One of the only natural supplements widely acknowledged to effective lower cholesterol is red yeast rice. CNN describes red yeast rice as “a fungus that grows on rice and contains small amounts of a naturally occurring form of lovastatin, a type of statin that is also found in prescription medications.” That it contains a natural form of lovastatin is why the medical community cautions that red yeast rice should not be taken unless under a doctor’s care – it can carry the same risks (muscle pain) as an Rx statin. According to the Mayo Clinic, “There is some evidence that red yeast rice can help lower your LDL cholesterol. However, the Food and Drug Administration has warned that red yeast rice products could contain a naturally occurring form of the prescription medication known as lovastatin. Lovastatin in the red yeast rice products in question is potentially dangerous because there’s no way for you to know what level or quality of lovastatin might be in red yeast rice.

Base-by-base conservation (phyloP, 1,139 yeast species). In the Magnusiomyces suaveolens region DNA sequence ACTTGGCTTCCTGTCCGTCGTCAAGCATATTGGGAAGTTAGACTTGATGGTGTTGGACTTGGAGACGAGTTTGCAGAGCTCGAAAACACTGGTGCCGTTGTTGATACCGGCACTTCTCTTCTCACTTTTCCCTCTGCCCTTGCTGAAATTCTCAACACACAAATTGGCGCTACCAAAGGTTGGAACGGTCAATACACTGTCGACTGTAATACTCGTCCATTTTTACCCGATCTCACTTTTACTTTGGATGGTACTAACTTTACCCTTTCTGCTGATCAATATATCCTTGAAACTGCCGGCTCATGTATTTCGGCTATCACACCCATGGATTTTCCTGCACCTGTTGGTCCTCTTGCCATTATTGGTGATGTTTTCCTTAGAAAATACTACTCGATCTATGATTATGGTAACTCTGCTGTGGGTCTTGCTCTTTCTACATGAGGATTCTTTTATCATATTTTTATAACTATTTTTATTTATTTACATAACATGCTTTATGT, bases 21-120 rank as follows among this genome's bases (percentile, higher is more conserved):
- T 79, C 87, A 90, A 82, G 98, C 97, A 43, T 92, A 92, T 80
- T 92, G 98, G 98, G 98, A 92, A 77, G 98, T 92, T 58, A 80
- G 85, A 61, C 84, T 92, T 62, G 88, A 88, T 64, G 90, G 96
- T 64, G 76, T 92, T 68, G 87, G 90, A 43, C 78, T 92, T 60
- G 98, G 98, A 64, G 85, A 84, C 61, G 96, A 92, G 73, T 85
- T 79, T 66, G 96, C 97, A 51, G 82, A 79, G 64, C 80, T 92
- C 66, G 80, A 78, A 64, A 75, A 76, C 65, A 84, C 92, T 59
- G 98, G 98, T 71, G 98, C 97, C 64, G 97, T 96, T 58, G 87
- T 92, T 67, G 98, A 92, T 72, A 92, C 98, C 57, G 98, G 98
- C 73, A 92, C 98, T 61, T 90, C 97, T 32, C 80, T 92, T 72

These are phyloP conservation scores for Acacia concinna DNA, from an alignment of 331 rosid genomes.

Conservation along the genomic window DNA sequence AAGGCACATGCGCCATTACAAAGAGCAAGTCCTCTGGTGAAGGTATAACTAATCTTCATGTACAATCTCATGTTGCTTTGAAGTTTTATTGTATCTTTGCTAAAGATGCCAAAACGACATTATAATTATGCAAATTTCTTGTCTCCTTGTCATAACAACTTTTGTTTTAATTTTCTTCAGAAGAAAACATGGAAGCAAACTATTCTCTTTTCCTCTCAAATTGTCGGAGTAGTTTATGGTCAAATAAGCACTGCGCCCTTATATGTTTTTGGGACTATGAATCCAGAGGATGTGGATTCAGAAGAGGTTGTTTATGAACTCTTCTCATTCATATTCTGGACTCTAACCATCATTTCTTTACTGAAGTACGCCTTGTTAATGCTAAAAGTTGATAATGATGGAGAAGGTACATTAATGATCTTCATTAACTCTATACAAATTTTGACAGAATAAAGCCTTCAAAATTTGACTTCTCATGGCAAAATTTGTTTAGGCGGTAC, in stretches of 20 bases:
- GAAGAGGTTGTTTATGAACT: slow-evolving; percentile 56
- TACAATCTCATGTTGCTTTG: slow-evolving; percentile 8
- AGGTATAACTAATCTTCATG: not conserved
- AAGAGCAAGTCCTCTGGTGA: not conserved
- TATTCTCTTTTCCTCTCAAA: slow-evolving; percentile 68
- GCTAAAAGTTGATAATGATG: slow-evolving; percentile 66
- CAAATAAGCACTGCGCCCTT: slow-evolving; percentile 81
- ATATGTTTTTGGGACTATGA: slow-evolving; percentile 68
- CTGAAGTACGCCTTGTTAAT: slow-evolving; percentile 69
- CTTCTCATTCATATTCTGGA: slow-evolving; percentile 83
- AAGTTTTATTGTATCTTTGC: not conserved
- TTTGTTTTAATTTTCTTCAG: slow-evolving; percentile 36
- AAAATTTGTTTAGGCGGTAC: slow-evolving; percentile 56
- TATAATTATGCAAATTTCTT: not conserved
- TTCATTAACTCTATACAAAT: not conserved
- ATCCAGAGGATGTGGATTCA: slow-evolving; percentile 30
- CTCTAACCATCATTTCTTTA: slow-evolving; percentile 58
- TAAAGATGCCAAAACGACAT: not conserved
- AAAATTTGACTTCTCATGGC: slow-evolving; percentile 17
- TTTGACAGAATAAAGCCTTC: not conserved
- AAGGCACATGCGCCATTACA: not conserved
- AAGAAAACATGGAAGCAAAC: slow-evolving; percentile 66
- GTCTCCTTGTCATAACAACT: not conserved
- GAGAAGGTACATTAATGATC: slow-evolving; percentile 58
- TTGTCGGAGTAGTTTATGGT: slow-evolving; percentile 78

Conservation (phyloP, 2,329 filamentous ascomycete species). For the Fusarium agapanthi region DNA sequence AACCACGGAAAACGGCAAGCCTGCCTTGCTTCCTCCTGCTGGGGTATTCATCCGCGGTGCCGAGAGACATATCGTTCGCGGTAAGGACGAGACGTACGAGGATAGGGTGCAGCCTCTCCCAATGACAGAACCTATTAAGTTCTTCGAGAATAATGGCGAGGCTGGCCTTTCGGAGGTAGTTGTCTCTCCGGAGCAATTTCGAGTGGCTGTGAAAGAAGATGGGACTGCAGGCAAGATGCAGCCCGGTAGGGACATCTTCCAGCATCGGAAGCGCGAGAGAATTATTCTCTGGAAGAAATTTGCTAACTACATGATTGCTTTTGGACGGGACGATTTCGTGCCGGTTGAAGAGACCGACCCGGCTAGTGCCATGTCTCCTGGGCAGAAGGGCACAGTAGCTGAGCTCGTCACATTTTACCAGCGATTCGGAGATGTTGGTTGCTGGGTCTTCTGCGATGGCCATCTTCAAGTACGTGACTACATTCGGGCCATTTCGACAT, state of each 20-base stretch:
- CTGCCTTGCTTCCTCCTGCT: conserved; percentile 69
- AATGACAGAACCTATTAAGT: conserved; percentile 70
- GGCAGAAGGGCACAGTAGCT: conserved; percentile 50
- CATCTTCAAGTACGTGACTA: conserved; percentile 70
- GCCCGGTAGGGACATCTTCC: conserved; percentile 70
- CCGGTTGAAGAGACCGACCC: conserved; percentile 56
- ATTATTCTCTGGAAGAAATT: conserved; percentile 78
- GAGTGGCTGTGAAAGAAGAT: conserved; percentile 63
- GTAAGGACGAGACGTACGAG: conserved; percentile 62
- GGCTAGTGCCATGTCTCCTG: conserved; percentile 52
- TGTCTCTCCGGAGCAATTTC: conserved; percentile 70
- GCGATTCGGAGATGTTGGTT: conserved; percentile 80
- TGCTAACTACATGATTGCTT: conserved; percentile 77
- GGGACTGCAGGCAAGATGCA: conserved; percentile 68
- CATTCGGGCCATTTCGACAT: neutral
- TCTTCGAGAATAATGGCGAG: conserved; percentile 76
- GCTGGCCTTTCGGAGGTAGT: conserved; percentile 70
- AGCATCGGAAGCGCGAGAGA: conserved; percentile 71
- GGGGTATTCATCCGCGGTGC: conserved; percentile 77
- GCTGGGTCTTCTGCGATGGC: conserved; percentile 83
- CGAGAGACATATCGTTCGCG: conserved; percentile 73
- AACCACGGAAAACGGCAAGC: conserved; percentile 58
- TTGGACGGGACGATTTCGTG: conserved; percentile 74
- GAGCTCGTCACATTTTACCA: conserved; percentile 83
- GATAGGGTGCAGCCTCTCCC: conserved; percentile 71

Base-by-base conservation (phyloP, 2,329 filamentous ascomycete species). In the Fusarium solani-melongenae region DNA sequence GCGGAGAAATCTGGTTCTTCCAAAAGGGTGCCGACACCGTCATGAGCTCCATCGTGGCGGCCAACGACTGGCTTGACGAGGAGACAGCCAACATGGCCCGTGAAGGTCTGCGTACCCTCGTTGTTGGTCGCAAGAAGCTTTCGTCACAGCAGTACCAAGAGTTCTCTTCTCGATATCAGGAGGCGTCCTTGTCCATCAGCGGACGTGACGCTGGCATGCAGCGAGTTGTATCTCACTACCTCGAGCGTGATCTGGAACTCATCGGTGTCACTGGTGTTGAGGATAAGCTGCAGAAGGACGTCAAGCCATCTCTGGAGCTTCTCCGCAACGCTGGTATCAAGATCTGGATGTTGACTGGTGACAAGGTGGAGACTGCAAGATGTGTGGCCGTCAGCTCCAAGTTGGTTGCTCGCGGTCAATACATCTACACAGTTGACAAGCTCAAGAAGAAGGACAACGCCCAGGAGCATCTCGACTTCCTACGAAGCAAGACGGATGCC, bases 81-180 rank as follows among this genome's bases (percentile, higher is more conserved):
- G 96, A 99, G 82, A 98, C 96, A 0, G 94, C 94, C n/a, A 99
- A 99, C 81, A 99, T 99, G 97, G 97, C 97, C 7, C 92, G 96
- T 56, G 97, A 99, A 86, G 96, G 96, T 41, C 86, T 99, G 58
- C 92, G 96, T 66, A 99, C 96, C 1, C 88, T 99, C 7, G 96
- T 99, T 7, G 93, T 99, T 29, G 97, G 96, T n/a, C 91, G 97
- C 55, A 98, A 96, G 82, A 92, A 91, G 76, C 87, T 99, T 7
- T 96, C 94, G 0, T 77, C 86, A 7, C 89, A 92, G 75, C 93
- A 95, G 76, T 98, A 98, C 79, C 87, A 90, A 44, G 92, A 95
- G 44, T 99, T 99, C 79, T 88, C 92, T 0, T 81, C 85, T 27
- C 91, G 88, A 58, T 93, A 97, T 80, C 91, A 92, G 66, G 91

Fish oil is the only natural supplement generally considered to be both safe and effective at lowering cholesterol. Of the many other natural supplements that may reduce cholesterol, most are not proven therapies. The two natural supplements generally accepted to lower cholesterol – niacin and red yeast rice – should be taken under a doctor’s care as they both can result in serious side effects, including liver damage. Before embarking on any natural therapy to reduce cholesterol – even fish oil – you should discuss with your doctor.

Did you know?

Other plant extracts, herbs and spices being investigated for potential cholesterol-lowering properties include yarrow, holy basil, ginger, turmeric, and rosemary.